Plea for decency: politically correct - and proud of it

"I'll be allowed to eat my * swear word * schnitzel!" The fight against political correctness is experiencing a spring awakening. But every society needs soothing taboos - they govern our living together.



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I am one of those who find the limits of the word good. Whether you call that "politically correct" or consideration in togetherness, I do not care. I do not want to be called a woman, a woman or a "gypsy of foreigners". And I do not want any ethnic soup in the supermarket or a dirty word schnitzel on the menu. Eating gypsy schnitzel is not a human right. Nevertheless, some people hold on to it as if it were one.

Contrary to political correctness, they cling to the notion that it would be the fall of the Occident, if the thing is called "paprika schnitzel" or "Balkan schnitzel". How can one insist on a dirty word that vilifies the most discriminated minority in Europe?

For me decent manners are an achievement of civilization. Every society needs a few soothing taboos that regulate living together. But since the reactionary contemporaries witness their spring awakening, the debate over "political correctness" has picked up again.

The subject occupies us so much that you could introduce a department in the Ministry of the Interior. Every few weeks a new politically incorrect sow is driven through the village. Each time, the early-war-all-so-beautiful-dreamy keep the flags up for the right to political impropriety.

Alone 2019: First Annegret Kramp-Karrenbauer made in the carnival for fierce discussions, because she made jokes about men, she considers washcloths and intersex. She sounded like a kid calling "Kaka" loud at the dining table and hoping everyone would react. And, oh how nice, everybody reacted.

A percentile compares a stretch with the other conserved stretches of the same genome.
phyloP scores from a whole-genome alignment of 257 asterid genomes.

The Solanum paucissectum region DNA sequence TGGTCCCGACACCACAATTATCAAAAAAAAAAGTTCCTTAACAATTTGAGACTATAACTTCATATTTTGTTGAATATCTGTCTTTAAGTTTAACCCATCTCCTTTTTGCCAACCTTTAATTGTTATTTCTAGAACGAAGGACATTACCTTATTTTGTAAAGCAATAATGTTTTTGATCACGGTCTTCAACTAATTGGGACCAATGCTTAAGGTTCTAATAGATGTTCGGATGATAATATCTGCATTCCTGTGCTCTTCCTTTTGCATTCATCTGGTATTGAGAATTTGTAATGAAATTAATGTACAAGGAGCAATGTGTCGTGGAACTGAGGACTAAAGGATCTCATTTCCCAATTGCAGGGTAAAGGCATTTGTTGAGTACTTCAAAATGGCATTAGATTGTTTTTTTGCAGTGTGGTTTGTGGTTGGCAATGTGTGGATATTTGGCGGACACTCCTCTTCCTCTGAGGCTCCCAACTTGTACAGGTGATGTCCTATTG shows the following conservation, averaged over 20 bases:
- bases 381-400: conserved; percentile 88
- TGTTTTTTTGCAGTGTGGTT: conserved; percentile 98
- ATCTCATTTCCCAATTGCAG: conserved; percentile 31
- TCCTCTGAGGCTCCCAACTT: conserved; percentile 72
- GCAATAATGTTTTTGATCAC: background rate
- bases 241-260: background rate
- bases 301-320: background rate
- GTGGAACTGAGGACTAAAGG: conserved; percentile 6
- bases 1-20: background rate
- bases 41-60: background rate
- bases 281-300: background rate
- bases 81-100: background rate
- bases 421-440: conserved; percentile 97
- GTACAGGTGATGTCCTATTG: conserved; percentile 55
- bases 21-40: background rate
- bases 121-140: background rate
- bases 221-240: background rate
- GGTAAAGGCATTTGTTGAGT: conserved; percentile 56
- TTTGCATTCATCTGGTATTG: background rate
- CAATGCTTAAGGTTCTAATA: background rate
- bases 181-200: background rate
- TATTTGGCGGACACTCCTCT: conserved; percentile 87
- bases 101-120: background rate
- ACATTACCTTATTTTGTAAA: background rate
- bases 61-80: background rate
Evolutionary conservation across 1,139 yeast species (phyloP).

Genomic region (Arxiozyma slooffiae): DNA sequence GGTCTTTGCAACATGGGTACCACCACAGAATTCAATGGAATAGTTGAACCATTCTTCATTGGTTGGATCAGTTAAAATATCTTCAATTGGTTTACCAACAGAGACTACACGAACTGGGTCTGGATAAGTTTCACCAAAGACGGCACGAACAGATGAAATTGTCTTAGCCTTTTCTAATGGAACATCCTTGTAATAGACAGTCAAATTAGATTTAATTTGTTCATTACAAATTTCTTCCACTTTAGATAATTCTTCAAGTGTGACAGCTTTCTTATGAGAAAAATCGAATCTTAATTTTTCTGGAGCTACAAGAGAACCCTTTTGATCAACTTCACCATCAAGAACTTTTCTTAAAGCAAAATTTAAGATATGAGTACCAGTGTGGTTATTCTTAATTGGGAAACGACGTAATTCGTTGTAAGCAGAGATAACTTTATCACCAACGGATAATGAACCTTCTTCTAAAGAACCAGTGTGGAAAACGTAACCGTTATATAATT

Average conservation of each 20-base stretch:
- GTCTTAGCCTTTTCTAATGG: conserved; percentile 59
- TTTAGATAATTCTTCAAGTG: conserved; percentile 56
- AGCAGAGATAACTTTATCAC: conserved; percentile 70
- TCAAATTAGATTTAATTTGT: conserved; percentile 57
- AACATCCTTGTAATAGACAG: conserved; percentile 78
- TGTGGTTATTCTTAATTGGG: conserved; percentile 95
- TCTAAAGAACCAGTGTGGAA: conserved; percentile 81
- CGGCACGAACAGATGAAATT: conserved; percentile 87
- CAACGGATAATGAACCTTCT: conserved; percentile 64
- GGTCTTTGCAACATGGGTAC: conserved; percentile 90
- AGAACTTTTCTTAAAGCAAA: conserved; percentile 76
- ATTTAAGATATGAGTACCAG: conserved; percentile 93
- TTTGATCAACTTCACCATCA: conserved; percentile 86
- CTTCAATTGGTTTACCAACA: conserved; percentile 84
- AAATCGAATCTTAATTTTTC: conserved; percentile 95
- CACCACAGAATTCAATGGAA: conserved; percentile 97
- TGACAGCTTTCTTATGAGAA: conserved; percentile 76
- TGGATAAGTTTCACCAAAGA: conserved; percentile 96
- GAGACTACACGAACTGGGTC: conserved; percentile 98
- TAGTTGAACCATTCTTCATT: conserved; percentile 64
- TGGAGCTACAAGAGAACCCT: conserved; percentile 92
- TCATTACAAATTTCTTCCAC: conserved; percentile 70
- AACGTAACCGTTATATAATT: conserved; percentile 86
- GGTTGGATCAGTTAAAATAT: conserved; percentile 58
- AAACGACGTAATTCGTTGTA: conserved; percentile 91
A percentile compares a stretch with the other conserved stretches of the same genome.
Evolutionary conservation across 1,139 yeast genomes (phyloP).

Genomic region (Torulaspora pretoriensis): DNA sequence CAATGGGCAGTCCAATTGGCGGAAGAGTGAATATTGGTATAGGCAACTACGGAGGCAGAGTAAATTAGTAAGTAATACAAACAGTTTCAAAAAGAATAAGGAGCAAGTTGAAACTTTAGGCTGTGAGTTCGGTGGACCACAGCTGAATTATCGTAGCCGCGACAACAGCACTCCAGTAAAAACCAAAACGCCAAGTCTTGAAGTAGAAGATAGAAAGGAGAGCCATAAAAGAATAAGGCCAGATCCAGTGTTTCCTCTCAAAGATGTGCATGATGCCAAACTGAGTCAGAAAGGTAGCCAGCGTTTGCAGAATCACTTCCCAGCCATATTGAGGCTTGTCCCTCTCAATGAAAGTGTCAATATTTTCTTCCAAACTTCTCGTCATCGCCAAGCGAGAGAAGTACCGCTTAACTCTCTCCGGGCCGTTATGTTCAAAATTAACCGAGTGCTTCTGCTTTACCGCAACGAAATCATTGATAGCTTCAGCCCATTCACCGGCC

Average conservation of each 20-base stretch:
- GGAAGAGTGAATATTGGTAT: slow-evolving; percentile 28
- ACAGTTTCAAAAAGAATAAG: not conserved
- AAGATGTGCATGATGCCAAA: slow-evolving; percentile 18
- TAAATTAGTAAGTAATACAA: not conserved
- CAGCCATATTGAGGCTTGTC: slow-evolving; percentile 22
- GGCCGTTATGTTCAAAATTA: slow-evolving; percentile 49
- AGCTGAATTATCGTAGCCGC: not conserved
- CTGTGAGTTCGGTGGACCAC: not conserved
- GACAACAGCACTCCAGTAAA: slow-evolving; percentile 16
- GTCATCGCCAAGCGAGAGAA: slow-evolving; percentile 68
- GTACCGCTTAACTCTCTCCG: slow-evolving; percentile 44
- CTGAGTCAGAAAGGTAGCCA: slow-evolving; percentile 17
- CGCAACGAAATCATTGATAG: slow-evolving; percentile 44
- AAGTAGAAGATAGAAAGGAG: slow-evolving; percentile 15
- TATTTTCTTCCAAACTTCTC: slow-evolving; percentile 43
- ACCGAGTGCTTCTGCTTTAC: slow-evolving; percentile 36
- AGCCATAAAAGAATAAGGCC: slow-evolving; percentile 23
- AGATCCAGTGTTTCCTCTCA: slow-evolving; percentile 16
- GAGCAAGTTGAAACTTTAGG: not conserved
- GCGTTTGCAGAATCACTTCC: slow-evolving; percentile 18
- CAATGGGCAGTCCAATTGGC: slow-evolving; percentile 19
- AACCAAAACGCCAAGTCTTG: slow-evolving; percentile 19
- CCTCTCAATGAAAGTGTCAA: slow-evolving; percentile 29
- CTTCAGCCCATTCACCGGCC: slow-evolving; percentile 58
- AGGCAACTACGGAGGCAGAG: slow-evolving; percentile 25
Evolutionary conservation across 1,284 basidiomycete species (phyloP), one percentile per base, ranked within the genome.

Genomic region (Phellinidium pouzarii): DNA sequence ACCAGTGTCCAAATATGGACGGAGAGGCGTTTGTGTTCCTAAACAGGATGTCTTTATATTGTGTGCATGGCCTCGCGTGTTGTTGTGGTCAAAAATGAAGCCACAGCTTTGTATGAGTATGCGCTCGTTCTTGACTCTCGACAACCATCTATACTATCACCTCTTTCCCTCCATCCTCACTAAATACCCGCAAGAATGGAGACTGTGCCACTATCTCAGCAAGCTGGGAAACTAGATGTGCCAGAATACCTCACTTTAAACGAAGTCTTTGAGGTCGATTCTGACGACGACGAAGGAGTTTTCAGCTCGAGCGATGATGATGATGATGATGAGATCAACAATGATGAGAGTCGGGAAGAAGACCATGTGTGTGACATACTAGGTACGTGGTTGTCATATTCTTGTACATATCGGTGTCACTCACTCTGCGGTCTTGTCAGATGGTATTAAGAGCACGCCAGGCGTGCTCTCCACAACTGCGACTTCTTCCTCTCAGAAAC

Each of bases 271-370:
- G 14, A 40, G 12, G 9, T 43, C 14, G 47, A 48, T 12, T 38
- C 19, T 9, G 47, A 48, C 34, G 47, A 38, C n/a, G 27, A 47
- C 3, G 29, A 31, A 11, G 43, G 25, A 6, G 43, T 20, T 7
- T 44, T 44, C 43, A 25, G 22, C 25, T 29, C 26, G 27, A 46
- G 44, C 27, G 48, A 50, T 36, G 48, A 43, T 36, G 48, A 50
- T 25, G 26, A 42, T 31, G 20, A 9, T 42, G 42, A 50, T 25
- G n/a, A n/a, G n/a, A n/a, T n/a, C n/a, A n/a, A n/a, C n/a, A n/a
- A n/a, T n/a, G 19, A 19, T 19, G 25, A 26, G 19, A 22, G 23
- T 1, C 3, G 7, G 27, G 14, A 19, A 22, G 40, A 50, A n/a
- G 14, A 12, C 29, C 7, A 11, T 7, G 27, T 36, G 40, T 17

Then panics broke out in backward-looking contemporaries because a Hamburg day-care center asked their parents not to dress the children as "Indians" (and "sheikhs"). Do not place the offspring in Native American feather ornaments, most of which have been deported or murdered or died of introduced diseases, some already seem to feel marginal oppression.

Boundary suppression?

And for months, once again argues about the "Sarotti-Mohr", the chocolate logo that the company itself exchanged in 2004. Latest trigger: the old brand image with a black servant hangs in the foyer of a Mannheim cultural center, which some had criticized - rightly so. The picture may be sweet, but it is above all a reminiscence of colonialism, slavery and oppression. No picnic, really not.

Each time, media have been turned on nationwide, commentaries on and against published, street and online surveys and conducted expert interviews. Each time there is a new debate about whether words like "Mohr" or "Gypsies" are racist. Of course they are. One would only have to clarify what racism means. But childhood memories of chocolate bars, talk bans and taboo breaks - there's music in there, everyone has an opinion.